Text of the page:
I am delighted that I was prompted by the 2017 Los Angeles Times Festival of Books to elevate this to the top of my to-be-read-pile, where it had languished since the previous summer. Shortly after new-to-extended-space-voyages bookkeeper Rosemary Harper joins the crew of the spaceship Wayfarer, they receive a lucrative assignment to create a wormhole into space occupied by new-to-the-Galactic-Commons beings. Much space drama ensues, on both a grand and a small scale. And readers can binge right into A Closed and Common Orbit. Highly recommended to fans of C. J. Cherryh, Jo Clayton, or Tanya Huff’s rich multilayered science fiction.— From Nifty Novels and More from Maryelizabeth
The acclaimed modern science fiction masterpiece, included on Library Journal's Best SFF of 2016, the Barnes & Nobles Sci-Fi Fantasy Blog Best Books of 2015, the Tor.com Best Books of 2015, Reader’s Choice, as well as nominated for the Arthur C. Clarke Award, the Kitschie, and the Bailey's Women's Prize.
Follow a motley crew on an exciting journey through space—and one adventurous young explorer who discovers the meaning of family in the far reaches of the universe—in this light-hearted debut space opera from a rising sci-fi star.
Rosemary Harper doesn’t expect much when she joins the crew of the aging Wayfarer. While the patched-up ship has seen better days, it offers her a bed, a chance to explore the far-off corners of the galaxy, and most importantly, some distance from her past. An introspective young woman who learned early to keep to herself, she’s never met anyone remotely like the ship’s diverse crew, including Sissix, the exotic reptilian pilot, chatty engineers Kizzy and Jenks who keep the ship running, and Ashby, their noble captain.
Life aboard the Wayfarer is chaotic and crazy—exactly what Rosemary wants. It’s also about to get extremely dangerous when the crew is offered the job of a lifetime. Tunneling wormholes through space to a distant planet is definitely lucrative and will keep them comfortable for years. But risking her life wasn’t part of the plan. In the far reaches of deep space, the tiny Wayfarer crew will confront a host of unexpected mishaps and thrilling adventures that force them to depend on each other. To survive, Rosemary’s got to learn how to rely on this assortment of oddballs—an experience that teaches her about love and trust, and that having a family isn’t necessarily the worst thing in the universe.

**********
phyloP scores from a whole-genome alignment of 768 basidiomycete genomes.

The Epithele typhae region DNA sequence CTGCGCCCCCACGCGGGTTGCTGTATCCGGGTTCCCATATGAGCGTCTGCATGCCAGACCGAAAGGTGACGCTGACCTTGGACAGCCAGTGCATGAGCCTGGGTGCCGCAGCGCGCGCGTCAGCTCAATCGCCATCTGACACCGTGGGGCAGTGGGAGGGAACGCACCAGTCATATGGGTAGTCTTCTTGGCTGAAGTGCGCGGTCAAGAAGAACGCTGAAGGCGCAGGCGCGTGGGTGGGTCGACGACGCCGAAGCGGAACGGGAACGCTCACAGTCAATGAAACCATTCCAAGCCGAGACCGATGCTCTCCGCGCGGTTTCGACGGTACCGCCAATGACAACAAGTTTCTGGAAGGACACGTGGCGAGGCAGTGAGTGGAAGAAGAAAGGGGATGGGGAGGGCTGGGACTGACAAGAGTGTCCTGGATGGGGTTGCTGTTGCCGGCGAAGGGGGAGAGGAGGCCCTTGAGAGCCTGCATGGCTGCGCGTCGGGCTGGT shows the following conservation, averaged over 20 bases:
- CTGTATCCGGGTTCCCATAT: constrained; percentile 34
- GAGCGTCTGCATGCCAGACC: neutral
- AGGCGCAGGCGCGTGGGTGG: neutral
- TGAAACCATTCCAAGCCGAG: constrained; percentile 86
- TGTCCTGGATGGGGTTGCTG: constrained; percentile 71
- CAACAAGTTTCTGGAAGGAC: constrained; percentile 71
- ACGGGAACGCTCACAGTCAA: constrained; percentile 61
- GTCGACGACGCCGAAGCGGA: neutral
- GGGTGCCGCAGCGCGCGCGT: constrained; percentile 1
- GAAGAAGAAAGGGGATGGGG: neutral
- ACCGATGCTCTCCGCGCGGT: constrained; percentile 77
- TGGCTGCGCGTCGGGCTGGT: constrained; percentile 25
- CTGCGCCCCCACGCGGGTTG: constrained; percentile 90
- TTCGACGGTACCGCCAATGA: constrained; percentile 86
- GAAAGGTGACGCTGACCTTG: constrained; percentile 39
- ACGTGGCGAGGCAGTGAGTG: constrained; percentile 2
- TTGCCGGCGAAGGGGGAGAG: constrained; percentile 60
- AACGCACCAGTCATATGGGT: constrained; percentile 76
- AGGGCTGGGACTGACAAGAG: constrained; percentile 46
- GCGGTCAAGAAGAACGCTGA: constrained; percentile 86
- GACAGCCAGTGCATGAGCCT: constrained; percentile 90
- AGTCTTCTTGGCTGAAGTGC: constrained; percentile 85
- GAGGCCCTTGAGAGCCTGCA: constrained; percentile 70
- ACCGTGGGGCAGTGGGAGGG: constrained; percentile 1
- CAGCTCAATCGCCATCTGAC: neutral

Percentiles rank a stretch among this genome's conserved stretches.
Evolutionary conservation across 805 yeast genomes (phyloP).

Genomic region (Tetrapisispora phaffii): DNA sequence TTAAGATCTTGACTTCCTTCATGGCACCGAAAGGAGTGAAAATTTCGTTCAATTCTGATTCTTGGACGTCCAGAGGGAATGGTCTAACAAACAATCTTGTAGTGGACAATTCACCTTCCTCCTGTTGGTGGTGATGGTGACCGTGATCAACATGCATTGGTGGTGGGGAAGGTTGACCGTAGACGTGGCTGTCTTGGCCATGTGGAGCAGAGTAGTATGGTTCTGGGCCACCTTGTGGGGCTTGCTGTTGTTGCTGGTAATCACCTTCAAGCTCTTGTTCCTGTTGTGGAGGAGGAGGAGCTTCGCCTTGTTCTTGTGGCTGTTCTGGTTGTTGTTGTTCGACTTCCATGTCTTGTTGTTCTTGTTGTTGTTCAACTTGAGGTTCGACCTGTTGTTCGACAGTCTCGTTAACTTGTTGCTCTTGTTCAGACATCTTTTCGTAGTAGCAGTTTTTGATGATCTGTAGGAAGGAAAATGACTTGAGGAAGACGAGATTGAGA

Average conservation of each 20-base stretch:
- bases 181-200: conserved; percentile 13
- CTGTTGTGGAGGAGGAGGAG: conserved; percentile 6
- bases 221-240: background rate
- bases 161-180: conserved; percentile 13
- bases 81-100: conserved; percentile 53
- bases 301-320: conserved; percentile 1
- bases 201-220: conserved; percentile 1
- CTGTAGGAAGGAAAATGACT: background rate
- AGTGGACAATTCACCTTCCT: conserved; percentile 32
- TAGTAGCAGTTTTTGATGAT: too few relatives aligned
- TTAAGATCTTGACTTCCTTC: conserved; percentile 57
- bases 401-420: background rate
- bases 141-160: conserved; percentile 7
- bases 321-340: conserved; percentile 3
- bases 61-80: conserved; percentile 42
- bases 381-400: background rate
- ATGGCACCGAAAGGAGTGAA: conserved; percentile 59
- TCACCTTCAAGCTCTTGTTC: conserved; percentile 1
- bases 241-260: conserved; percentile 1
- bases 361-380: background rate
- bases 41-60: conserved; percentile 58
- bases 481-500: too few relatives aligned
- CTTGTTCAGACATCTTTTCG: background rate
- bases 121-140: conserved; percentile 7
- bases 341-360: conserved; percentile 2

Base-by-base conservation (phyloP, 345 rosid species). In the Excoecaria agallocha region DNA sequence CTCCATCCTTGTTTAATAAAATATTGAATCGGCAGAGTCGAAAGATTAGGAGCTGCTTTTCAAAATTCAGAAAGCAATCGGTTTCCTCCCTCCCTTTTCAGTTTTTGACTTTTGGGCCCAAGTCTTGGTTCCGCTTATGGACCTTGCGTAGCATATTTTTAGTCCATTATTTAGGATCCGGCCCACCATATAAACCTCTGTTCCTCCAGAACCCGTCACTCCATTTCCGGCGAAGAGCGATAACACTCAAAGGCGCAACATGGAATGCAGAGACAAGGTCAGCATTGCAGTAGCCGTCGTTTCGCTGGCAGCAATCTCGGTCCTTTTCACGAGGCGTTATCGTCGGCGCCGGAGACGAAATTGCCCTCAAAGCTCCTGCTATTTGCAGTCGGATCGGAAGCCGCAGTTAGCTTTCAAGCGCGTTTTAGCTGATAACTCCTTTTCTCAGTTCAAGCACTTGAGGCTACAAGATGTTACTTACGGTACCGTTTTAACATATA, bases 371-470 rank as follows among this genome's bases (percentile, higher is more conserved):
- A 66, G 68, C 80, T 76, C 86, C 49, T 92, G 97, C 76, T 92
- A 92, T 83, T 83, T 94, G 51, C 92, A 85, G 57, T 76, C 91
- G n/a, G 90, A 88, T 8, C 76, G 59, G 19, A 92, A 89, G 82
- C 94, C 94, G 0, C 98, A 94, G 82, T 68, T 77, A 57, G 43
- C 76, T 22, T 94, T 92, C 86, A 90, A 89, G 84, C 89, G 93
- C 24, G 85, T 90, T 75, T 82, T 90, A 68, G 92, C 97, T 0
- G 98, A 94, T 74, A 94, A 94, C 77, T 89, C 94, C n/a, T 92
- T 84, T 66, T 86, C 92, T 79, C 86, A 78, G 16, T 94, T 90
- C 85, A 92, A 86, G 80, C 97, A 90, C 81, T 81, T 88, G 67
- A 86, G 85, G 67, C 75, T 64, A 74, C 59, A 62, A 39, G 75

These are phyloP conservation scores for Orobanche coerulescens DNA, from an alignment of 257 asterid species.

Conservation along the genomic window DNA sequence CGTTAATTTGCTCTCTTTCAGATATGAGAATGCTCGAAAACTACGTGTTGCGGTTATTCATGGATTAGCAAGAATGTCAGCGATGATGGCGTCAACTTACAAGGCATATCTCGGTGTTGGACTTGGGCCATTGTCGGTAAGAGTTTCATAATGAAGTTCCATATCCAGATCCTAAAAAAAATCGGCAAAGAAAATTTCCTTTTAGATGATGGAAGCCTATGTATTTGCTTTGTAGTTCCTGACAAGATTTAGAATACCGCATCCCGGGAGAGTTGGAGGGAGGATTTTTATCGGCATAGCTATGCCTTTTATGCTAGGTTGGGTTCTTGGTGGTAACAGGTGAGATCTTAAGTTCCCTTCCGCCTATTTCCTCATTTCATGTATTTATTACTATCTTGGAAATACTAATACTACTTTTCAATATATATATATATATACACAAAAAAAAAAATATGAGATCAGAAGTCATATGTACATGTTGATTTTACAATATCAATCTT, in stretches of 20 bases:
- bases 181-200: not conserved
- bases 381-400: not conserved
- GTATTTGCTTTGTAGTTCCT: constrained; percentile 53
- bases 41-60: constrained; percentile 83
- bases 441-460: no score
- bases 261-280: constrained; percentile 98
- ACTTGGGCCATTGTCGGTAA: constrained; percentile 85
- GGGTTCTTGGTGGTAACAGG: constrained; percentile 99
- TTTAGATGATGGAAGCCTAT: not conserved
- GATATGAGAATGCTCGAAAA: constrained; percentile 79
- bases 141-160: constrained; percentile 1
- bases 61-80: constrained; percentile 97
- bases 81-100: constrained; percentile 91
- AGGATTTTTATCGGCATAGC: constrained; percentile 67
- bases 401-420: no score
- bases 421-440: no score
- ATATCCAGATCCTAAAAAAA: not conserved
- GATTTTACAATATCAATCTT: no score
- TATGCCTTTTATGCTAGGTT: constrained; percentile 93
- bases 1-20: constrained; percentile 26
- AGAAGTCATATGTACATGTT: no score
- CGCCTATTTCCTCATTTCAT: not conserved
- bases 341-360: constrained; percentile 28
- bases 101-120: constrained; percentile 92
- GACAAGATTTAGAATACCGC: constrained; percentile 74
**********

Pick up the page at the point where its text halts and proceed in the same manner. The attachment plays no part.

Becky Chambers was raised in California as the progeny of an astrobiology educator, an aerospace engineer, and an Apollo-era rocket scientist. An inevitable space enthusiast, she made the obvious choice of studying performing arts. After a few years in theater administration, she shifted her focus toward writing. Her creative work has appeared at The Mary Sue, Tor.com, Five Out Of Ten, The Toast, and Pornokitsch. The Long Way to a Small, Angry Planet is her first novel, and was funded in 2012 thanks to a successful Kickstarter campaign.
After living in Scotland and Iceland, Becky is now back in her home state, where she lives with her partner. She is an ardent proponent of video and tabletop games, and enjoys spending time in nature. She hopes to see Earth from orbit one day.